In this July 12, 2012 photo, dead, browned tamarisk lines the banks of the Colorado River as efforts to eliminate the invasive species appeared to be working. The small tamarisk leaf beetle, used to control the nonnative and invasive tamarisk plant, was released in 2004 along the Colorado River in Grand County. (AP Photo/The Salt Lake Tribune, Francisco Kjolseth)

Why planting tenacious tamarisk seemed like a good idea until it wasn’t, and other harrowing tales of Colorado’s invasive species

For scientists, preserving nature’s balance can mean love-hate-love relationships with everything from Dalmatian toadflax to horny beetles and jumping carp.

Environment Primary category in which blog post is published
Coronavirus Primary category in which blog post is published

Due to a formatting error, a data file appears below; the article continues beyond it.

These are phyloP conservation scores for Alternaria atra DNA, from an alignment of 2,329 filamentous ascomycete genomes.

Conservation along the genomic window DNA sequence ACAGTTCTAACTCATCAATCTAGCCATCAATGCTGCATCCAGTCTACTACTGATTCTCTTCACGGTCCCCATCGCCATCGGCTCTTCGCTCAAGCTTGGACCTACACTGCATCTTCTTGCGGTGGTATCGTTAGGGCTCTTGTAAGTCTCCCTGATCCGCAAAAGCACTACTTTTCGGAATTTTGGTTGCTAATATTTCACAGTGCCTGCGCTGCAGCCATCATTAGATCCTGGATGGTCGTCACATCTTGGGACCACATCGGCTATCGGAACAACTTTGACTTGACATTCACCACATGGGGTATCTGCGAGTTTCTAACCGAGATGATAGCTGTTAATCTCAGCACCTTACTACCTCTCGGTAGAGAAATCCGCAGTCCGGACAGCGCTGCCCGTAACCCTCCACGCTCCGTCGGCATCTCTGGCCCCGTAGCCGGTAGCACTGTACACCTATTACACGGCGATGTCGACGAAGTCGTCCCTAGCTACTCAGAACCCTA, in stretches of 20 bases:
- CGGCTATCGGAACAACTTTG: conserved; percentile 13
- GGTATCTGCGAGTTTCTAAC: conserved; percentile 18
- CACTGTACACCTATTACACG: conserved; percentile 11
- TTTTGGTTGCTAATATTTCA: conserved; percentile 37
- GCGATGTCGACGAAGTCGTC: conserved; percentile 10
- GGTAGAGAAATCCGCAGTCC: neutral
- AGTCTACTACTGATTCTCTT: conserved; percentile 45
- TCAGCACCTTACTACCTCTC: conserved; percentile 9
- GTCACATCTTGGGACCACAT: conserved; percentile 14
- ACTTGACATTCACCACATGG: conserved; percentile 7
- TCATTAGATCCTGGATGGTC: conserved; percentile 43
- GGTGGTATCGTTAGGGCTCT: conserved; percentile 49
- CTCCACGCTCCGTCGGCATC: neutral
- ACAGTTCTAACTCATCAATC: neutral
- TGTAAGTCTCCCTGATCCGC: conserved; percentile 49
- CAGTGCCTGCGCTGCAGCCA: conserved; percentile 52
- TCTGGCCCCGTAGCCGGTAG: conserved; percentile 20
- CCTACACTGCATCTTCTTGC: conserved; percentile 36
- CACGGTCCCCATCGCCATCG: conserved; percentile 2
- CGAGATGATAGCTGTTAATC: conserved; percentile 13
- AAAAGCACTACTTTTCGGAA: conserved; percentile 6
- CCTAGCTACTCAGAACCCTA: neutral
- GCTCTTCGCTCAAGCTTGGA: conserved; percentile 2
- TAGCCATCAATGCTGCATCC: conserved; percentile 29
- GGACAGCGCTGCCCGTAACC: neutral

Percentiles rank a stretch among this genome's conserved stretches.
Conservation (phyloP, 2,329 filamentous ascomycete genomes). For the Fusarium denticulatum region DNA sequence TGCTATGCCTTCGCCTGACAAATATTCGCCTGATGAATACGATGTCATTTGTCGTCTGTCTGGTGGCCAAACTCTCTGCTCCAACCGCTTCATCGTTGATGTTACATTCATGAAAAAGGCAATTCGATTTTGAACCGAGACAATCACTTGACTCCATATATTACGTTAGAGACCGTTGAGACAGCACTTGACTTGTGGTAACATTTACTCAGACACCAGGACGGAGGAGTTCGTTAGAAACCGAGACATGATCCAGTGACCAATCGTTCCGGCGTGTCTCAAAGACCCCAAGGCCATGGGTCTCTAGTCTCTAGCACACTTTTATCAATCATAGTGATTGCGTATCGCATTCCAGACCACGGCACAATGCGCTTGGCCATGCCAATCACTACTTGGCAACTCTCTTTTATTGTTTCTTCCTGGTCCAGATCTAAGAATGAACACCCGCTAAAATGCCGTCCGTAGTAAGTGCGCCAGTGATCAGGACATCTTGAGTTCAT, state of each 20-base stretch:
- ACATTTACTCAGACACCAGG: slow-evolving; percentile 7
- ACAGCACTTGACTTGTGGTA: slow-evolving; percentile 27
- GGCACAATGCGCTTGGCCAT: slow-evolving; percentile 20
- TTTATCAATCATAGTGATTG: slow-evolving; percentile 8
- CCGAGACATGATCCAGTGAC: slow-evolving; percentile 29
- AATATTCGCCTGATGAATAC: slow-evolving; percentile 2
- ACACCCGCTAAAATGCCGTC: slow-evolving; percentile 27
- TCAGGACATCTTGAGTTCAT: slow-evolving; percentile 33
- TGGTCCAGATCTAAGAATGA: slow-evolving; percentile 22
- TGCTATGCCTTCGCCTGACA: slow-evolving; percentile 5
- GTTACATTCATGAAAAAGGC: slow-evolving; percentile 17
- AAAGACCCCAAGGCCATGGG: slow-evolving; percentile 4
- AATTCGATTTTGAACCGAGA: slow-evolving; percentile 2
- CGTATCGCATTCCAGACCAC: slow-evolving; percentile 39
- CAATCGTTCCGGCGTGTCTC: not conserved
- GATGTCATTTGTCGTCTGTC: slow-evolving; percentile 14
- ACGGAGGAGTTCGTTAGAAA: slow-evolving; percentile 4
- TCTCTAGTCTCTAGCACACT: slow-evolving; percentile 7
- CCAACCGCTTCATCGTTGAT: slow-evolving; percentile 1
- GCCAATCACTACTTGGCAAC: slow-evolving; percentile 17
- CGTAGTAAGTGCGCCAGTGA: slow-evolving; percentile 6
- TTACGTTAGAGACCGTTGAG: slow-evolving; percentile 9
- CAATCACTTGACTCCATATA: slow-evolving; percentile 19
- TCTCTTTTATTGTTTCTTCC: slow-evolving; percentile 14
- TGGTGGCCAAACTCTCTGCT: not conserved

Boulder County loosens coronavirus restrictions on 18 to 22 year olds

The change allows 18 to 22 year olds to gather publicly in groups of up to two people

Wildfire Primary category in which blog post is published

Cameron Peak fire continues to spread, destroy more structures as it becomes Colorado’s 3rd largest blaze

Officials said the fire grew Saturday by about 20,000 acres when winds reaching 60 mph caused the blaze to jump over fire lines. More structures were destroyed.

Coronavirus Primary category in which blog post is published

With winter travel to Colorado resort communities very unclear, airlines are showing “unprecedented” flexibility

What is usually a set-in-stone schedule of flights is an Etch-a-Sketch this fall as Colorado resorts struggle to gauge demand for skiing and airlines work to accommodate coronavirus-wary travelers.